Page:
Poem-Explanation

Blat-not

"Euphemisms for blat were widespread, but the word 'blat' itself was hard to find. It first appeared in Krokodil in 1933 in the poem Blat-not written by the poet Lebedev-Kumach. The pun 'blat-note' referred to 'blatknot' , a note-pad for blat contracts.  The Russian version of the poem contains 'blat' only in the title, elsewhere the word is implied by the usage of 'blatnot'. The poem represents blat as a powerful way of approaching any problem:"


The note-pad is used and rather old
The writing on its spine has faded from gold,
But while its pages are frayed and it has aged
Its power has grown undiminished like a maturing sage.



"The efficiency of the note-pad depends on how old and used it is.
The more contacts, telephones, addresses accumulated in it, the more
value it has:"

There was a day the note-pad was new,
A day where there was little it could do
It is today that it is loved,
Kept safely like a dove.
It is no ordinary book
At which we merely look
There to leave it idle as a pond
The note-pad exists to function, it is a paper wand.



"Blat is not presented in the poem as a calculated exchange between
people, but as a romanticized practice of mutual favours, care and
 help, implying special techniques and being ruled by unwritten coded:"

Its every page is document
A useful testament
In that it combines necessary calculations
With romantic tales and wild exaltations.
It's covered by the rows numeric,
Of flats and addresses telephonic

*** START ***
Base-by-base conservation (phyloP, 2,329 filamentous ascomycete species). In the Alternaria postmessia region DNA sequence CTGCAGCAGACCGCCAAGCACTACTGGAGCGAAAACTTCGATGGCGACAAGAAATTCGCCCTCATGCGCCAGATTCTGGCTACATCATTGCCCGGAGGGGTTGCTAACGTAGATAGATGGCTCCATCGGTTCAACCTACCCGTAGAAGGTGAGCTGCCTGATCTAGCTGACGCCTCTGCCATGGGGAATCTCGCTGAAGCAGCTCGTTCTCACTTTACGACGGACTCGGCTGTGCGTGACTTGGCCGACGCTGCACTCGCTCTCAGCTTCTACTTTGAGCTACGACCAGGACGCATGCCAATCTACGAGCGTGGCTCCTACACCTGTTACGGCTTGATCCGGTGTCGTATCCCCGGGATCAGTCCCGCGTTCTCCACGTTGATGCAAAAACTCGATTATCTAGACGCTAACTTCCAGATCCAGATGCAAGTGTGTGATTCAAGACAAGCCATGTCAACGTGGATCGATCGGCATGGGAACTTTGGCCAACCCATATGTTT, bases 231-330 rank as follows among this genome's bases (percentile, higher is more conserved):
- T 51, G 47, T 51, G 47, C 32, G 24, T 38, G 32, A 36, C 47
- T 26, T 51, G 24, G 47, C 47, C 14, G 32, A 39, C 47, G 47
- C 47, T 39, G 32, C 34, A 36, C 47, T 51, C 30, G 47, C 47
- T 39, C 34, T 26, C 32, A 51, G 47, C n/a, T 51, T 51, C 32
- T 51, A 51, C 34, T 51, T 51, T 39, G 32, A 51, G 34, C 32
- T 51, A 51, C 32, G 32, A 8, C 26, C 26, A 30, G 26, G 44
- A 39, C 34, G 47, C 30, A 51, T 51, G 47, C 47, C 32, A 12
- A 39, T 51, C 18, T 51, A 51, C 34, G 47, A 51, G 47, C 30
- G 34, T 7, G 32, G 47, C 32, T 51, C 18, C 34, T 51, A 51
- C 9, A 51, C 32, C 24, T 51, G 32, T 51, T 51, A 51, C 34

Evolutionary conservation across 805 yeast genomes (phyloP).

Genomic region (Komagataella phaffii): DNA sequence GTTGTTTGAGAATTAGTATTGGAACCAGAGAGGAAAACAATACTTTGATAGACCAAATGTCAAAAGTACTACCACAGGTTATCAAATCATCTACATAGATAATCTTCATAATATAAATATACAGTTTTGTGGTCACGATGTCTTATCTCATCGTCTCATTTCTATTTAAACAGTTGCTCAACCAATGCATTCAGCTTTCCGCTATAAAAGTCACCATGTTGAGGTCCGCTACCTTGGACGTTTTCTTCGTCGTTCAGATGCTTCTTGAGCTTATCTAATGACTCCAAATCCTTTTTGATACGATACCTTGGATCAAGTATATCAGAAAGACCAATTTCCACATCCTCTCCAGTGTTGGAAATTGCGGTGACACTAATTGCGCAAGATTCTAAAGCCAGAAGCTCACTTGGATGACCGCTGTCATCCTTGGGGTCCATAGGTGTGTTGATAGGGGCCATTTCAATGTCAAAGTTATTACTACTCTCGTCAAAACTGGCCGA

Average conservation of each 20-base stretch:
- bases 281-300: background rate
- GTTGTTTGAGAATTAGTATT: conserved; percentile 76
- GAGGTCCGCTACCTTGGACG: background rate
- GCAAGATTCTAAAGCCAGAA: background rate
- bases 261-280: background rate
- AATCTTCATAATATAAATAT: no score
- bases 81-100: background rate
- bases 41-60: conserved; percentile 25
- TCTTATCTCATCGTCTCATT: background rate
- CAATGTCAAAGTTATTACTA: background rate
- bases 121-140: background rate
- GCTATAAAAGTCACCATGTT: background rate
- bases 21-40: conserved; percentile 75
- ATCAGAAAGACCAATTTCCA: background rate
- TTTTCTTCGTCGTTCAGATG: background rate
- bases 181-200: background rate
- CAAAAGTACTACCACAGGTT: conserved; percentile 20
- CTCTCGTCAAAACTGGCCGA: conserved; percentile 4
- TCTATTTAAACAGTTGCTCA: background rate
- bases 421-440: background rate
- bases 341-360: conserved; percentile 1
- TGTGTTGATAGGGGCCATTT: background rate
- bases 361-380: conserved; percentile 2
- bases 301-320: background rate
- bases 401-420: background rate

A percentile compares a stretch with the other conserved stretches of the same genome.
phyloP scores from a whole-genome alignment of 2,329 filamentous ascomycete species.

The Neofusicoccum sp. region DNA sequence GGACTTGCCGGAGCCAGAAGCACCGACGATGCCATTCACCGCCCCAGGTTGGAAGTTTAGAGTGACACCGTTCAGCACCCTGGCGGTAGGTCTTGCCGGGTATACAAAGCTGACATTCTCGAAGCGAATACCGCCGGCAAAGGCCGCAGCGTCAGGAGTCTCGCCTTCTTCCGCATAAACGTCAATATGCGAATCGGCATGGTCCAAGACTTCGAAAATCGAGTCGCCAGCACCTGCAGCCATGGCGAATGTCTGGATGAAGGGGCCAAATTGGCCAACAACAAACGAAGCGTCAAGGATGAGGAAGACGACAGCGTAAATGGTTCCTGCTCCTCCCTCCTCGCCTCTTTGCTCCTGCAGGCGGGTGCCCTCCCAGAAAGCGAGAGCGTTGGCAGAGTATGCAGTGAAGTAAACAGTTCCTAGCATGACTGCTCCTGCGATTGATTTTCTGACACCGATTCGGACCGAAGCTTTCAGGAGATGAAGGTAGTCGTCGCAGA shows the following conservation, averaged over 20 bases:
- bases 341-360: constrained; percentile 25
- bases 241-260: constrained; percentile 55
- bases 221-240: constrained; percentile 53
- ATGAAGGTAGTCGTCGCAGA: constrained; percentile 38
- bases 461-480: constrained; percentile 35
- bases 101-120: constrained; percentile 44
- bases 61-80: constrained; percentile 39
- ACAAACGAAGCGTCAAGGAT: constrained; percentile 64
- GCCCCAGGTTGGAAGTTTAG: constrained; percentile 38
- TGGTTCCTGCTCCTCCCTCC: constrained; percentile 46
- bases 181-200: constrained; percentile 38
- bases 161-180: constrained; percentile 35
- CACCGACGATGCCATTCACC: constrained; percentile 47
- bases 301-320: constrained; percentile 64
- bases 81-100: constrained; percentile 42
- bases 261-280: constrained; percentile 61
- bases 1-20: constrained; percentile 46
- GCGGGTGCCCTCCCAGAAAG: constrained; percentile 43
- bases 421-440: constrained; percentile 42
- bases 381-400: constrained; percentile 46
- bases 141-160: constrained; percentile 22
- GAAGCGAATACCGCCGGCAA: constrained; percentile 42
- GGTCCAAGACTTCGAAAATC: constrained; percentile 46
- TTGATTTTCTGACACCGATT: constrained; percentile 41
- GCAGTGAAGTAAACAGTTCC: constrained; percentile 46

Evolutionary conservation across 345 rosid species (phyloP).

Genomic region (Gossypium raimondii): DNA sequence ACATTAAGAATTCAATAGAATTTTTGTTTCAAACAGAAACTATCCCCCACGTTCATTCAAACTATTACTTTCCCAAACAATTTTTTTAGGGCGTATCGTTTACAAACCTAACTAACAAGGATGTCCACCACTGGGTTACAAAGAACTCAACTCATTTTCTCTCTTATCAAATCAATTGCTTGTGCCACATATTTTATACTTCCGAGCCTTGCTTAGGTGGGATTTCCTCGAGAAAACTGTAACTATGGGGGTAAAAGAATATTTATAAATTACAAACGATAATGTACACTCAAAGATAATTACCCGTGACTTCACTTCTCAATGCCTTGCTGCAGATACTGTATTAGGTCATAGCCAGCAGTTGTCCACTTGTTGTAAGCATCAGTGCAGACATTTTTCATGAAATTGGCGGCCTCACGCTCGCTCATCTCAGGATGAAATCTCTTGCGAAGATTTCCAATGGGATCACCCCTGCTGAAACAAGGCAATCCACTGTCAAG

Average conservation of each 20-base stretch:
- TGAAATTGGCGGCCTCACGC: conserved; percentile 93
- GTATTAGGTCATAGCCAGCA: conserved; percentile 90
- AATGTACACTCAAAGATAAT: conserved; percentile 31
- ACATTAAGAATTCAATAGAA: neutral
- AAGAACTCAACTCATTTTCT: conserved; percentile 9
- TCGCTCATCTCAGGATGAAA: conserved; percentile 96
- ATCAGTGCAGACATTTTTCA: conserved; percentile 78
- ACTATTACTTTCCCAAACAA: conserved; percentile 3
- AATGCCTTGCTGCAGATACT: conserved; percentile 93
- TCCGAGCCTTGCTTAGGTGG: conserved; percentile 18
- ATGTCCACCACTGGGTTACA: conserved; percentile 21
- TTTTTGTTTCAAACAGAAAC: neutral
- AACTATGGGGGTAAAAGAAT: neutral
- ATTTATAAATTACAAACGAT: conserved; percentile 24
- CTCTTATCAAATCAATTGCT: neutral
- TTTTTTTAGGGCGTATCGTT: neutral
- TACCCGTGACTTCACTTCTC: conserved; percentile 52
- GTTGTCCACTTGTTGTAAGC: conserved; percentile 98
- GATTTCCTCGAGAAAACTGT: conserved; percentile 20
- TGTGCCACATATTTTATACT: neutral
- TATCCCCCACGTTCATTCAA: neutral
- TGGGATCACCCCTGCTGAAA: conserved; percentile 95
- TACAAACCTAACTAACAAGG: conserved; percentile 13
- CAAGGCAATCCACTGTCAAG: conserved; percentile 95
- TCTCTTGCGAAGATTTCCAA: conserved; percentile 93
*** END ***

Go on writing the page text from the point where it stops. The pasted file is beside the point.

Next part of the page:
Where every figure represents
Unwritten codes a secret presence.



"The magic of blat consists in the power of connections which facilitate almost anything.
There is no direct indication in the poem as what sources are used for such magic.
Blat simply acts as a magic wand providing luxurious holidays, fashionable music,

train tickets and foodstuffs without any difficulty.:"

You want a picnic party?
For celebration day?
You ring Nik.Nik. and he will find
The necessary way.




"The poem also refers to the indirect return of favours, and gives a
hint at the distribution system which under pints such transactions:"

Sometimes it's a more demanding task
to tie the codes up,
then only fantasy applied
can give you the result:
Obtain fabric (through Peter)
And send it to Abram,
Who will return the favour
That's wanted by the Dame.
You try to manage all the calls,
To contact them in turn,
and winter turns into spring
of a distribution system.



"The character of the favours granted by blat implies are involvement of a specific group: urban, refined in its demands and having access to a telephone. The Jewish name Abram, the bourgeois term 'Dame', as opposed to the gender neutral 'comrade', and the nomenclature sounding of Nik.Nik. (Nikolai Kinolaevich) conveys the idea of blat as something alien to the mass of the people involved with the building socialism.  Blat was also embedded in intimate relations which resulted in mutual help, help which could prove crucial in conditions of scarcity."


The poem and its explanation for each stanza were taken from Alena Ledeneva's Russia's Economy of Favours, Networking, And Informal
Exchange,
New York: Cambridge University Press, 1998, 66-67.


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